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CHICAGO – Mayor Lori E. Lightfoot today announced the City’s creation of an air quality reform agenda, an effort to improve Chicago’s air quality while promoting equitable economic growth. The new agenda will ground the City’s environmental policy in data provided in the Air Quality and Health Report and will introduce an ordinance at City Council that will reform zoning related to industrial and polluting uses, establish an Environmental Equity Working Group, and further reform regulations related to air pollution.
"Time and time again, we've seen the failure of trickle-down economics, which has led us further and further away from creating a healthy, equitable, economic environment," said Mayor Lightfoot. "This new initiative will work hand in glove with our ongoing commitment to ensure public safety by addressing the unequal burden of pollution that communities of color on our city's South and West Sides face while also creating create good, sustainable jobs in neighborhoods that need them the most."
The new agenda is rooted in data from the Air Quality and Health Report, which was created by the Chicago Department of Public Health. In the report the Department looked at both pollution levels and under-lying social and health equity issues faced by communities. The Department found that air quality issues like ozone and particulate matter remain a challenge citywide. However, communities facing inequities like poverty and unemployment are more likely to experience poor health outcomes – making efforts to mitigate air pollution, which can increase risk for or exacerbate chronic conditions, especially important. The data from this report helped to inform improvements in the City’s environmental inspection and enforcement by prioritizing impacted communities and strengthening requirements for permitting and operation of polluting industries. The City will also use this data—measured over time—to determine where and how we can ensure an appropriate balance of industrial economic growth, environmental quality, and good jobs.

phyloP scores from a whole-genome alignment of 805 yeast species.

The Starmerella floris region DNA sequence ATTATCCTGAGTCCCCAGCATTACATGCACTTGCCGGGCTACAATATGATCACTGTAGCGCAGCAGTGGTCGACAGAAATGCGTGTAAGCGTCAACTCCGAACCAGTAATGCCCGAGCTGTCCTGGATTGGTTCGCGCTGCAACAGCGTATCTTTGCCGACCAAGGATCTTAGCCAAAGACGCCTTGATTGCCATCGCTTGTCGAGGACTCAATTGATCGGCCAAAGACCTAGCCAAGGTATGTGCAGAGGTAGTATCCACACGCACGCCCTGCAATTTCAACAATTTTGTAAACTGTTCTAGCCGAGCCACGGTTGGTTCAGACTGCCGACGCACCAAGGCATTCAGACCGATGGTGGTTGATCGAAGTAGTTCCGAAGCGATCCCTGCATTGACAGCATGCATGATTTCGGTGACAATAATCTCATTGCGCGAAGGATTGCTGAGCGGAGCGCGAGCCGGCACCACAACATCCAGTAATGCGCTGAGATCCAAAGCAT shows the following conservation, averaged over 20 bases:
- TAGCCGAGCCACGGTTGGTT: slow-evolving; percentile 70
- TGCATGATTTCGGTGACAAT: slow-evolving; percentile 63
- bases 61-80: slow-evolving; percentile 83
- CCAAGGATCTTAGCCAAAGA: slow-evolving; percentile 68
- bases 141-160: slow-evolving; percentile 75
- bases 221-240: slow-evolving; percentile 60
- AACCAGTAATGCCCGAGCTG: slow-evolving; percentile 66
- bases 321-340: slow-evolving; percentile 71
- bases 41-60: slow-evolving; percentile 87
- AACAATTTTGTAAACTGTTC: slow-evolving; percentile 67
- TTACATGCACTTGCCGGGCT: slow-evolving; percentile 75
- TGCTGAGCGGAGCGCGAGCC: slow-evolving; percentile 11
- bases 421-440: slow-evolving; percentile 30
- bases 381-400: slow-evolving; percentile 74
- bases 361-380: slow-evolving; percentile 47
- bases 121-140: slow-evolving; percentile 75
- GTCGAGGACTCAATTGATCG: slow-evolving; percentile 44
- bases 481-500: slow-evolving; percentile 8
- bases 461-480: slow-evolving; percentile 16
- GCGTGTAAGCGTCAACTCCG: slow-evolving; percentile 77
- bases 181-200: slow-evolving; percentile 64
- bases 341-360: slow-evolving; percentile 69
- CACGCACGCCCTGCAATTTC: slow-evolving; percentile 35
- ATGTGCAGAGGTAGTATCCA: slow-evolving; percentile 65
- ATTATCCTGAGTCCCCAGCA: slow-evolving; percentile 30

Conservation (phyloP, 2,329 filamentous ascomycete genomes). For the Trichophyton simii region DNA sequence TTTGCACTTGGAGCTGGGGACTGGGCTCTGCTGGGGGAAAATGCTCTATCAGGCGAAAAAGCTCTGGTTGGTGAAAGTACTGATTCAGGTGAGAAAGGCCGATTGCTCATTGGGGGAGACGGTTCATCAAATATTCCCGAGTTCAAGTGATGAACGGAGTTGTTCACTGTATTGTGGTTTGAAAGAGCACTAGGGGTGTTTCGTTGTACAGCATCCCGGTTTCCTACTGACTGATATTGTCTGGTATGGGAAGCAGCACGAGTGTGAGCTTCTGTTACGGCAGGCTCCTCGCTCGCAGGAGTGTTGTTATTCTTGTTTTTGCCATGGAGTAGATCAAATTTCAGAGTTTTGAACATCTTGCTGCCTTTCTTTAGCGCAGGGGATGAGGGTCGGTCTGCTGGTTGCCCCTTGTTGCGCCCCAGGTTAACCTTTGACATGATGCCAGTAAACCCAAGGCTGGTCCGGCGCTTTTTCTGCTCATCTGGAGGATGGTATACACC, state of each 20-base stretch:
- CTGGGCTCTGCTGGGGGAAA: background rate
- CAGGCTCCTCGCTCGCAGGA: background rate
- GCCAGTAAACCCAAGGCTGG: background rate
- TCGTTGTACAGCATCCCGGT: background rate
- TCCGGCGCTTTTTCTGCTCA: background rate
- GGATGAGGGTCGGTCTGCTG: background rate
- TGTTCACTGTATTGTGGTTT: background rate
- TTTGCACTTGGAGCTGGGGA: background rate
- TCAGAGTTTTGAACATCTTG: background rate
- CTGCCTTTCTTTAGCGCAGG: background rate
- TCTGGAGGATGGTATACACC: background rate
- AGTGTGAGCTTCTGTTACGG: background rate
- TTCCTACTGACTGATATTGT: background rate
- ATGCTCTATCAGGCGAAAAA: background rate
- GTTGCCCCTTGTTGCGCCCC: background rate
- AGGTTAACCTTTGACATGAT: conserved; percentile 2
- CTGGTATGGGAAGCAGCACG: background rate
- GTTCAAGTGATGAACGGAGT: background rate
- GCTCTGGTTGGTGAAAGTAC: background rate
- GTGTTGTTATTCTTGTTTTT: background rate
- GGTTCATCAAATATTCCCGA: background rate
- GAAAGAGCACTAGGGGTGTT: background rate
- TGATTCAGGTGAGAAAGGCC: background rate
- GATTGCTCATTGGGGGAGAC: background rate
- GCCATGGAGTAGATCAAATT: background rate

“These air quality reforms are a needed step to promote the greater health of Chicago’s residents,” said Department of Public Health Commissioner Allison Arwady, M.D. “As the Air Quality and Health Report makes clear, Chicago’s residents face inequitable burdens from air pollution based on neighborhood characteristics. By focusing on the communities at greatest risk, the changes described in the report will help prevent chronic disease and, ultimately, move us toward closing those inequities.”
The air quality agenda also includes an ordinance that changes the City’s Zoning Code to amend where manufacturing and other polluting sites may be located throughout the city. These changes will ensure that the economic activity provided by industrial and manufacturing uses will remain sufficiently separated from residences and small businesses. The ordinance will be introduced at the September City Council meeting and will be voted upon in October.